I logged 681 hours of sheet metal work in this project. That includes all the cutting, widening and general fabrication of the body. For bodywork, I used oxyacetylene gas welding exclusively. Specifically, I used the traditional technique of butt hammer-welding with no filler rod to produce light-tight joints. This requires simple tools: a size "000" torch tip and a good hammer and dolly. If anyone wants to know more about this realm, just ask me about it.
Steel filler strips were added, of course, right up the centerline of the body and even through the dashboard. Each filler strip matched the profile to its right and left in all respects including curvature, bends, ribs, etc. From the hood rearward, the strips were four inches wide, but forward of the hood I decided to add only three inches along centerline, and to add a half inch along each side. [Editor's note: It's hard to see in the photos, but this added steel is just inboard of the fender seam. It's about two inches outboard of the headlights.] Because the hood itself was widened by four inches right up its middle, some re-contouring of both hood and nose was required to bring curves and edges into alignment.
Enjoying this article? Our magazine is funded through the generous support of readers like you!
To contribute to our operating budget, please click here and follow the instructions.
(Suggested contribution is twenty bucks per year. Feel free to give more!)
I used an extra trunk lid to fill-in the bodywork behind the seats. I feel this space is useless for the original advertised function of occasional seating. As well, it offers no security for cargo storage. By closing this in, I was able to reverse the fuel tank and gain nearly a foot of trunk space. Rollover protection hoops project through this deck and I decided to relocate the fuel filler to this area too. The roll hoops also have brace tubes on either side of the car running from the front floor pan frame mounts, over the rear wheel arches, and into the trunk where they ties into the floor at the back. This system forms sort of a truss arrangement that really adds rigidity to the body.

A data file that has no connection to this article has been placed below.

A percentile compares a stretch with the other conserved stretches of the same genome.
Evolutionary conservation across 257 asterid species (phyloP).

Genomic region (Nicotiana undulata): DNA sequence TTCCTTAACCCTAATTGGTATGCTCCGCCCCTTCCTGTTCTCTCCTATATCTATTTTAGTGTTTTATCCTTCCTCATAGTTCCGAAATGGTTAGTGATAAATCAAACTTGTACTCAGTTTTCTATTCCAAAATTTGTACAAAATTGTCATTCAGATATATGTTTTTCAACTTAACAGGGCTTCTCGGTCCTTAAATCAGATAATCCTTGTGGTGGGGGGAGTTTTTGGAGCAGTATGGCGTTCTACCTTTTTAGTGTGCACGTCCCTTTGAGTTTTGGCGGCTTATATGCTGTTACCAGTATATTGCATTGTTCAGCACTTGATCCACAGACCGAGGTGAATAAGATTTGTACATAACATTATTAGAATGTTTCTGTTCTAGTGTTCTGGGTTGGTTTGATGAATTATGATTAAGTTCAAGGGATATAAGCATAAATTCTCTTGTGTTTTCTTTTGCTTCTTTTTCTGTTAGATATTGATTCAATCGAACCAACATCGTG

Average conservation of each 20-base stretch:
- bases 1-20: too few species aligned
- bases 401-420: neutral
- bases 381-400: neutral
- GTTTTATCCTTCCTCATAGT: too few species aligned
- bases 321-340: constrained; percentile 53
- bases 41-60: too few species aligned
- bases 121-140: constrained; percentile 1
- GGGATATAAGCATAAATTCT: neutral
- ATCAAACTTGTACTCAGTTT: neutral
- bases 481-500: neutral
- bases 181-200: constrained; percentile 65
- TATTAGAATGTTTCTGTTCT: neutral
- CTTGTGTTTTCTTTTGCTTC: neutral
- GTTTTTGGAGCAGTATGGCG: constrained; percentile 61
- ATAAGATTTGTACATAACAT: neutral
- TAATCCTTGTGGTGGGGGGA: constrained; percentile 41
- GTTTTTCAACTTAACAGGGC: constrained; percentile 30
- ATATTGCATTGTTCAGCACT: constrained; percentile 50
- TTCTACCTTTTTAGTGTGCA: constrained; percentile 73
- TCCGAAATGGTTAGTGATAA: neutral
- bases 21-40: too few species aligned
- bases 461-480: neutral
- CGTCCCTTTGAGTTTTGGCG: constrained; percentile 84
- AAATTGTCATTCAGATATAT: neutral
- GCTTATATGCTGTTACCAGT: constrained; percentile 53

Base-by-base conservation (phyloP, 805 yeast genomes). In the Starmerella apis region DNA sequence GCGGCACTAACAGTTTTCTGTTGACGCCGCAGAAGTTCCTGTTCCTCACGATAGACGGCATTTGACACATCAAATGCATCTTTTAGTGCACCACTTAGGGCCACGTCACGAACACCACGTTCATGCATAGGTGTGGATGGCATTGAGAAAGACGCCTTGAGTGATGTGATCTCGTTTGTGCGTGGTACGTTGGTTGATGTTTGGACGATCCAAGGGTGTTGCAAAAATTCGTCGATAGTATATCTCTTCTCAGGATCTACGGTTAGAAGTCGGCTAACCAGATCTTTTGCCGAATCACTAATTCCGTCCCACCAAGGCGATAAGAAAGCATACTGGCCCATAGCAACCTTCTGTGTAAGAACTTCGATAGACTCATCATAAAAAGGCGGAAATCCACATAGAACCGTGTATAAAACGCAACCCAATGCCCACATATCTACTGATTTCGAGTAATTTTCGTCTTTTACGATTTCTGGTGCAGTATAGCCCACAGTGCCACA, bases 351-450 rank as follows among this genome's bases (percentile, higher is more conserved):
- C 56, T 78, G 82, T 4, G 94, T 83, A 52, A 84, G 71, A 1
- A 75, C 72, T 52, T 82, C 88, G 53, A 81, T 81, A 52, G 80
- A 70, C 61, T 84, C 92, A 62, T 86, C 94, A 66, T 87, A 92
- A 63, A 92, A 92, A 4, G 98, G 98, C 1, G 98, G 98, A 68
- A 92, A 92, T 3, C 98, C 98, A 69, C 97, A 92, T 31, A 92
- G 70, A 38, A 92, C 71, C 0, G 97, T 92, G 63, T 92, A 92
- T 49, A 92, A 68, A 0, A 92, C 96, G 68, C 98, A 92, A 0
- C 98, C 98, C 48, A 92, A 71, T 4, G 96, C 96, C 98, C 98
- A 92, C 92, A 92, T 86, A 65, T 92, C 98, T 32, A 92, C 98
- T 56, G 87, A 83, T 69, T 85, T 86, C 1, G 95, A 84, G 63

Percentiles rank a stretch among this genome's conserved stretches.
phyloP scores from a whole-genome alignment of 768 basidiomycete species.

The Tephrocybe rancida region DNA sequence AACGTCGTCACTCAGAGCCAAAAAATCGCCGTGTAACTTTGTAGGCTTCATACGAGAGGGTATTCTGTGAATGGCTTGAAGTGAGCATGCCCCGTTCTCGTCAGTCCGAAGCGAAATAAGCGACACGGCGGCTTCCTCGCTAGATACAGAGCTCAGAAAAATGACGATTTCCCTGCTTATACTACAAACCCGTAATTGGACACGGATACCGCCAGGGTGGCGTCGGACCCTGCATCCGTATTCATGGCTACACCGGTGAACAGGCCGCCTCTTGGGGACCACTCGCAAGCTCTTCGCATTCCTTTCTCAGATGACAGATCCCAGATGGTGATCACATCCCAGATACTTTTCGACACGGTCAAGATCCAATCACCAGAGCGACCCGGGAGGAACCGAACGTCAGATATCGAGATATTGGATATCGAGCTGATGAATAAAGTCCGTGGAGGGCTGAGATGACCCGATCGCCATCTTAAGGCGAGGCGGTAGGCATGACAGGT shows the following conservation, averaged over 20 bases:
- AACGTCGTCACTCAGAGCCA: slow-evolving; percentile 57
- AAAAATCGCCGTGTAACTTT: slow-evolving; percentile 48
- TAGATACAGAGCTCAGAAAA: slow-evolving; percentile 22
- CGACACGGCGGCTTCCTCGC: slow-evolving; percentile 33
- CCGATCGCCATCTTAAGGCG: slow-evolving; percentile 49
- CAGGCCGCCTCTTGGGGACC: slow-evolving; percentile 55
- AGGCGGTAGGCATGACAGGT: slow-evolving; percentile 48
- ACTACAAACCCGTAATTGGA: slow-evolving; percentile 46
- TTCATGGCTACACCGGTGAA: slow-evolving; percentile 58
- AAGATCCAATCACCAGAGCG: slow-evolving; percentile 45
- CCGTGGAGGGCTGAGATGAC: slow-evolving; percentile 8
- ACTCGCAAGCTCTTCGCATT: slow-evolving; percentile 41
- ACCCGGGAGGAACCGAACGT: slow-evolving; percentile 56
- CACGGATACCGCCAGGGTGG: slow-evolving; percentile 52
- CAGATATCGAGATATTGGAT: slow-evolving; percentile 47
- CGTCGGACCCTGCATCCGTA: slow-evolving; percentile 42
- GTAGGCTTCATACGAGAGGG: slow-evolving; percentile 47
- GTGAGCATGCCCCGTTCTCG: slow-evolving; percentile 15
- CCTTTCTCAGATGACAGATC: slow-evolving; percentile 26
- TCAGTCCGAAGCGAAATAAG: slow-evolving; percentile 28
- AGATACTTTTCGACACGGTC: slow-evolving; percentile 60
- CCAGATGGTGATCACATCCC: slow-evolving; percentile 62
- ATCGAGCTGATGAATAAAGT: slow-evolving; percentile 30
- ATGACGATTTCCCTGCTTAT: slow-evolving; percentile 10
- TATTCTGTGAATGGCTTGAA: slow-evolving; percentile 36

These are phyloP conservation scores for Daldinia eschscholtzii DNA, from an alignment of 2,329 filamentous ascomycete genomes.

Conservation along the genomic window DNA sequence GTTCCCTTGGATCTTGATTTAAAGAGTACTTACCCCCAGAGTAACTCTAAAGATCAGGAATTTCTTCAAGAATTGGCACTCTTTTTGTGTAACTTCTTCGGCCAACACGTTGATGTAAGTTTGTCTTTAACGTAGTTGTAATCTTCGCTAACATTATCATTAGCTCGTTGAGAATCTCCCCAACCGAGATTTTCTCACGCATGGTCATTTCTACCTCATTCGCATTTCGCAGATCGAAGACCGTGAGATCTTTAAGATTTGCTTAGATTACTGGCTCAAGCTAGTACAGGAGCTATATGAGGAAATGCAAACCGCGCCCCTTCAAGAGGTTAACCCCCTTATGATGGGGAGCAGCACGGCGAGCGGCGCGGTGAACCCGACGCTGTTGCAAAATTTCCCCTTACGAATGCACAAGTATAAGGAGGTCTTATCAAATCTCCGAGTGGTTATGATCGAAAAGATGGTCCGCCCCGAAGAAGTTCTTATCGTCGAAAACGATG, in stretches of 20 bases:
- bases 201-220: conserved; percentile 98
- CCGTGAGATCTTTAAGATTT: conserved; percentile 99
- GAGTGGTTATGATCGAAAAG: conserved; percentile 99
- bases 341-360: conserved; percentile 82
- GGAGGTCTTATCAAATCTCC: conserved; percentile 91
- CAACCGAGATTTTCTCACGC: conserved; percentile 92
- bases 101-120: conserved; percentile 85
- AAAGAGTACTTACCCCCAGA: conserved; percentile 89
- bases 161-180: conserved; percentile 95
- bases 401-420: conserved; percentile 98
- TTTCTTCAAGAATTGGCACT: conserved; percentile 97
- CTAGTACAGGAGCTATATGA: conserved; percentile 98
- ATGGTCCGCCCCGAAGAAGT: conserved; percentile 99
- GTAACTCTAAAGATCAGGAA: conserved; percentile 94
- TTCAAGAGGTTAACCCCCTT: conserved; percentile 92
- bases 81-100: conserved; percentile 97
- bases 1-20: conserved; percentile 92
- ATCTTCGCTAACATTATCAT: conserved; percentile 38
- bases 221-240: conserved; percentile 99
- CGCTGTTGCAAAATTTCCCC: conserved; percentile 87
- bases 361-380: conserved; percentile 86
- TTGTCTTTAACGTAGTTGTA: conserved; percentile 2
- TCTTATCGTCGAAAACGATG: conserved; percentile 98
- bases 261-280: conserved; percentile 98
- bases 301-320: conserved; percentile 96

The fuel filler door is a Ford Mustang aftermarket part, with the Ford
logo carefully filed-off the inside of the lid. The filler cap lives below
this and is the original Nissan part connected to the TR3 tank. Since I'll
be using aftermarket gauges the original Triumph fuel sender (resistance
range = 0-9 Ohms) was discarded in lieu of a VDO universal fuel level sender.
Turning attention to the chassis... I welded-over all Triumph's original frame welds. In comparison to the earlier TR3 frames, the TR6 welds are much poorer. Almost all of them were "cold". After sorting this out, the frame was sent off for powder coating.
The running gear is from a 1991 Nissan 240SX. The engine is a 2.4 liter,
16-valve OHC electronic fuel-injected design with about 168 HP through the
"SX" 5-speed box and limited slip differential. That's about a 68% increase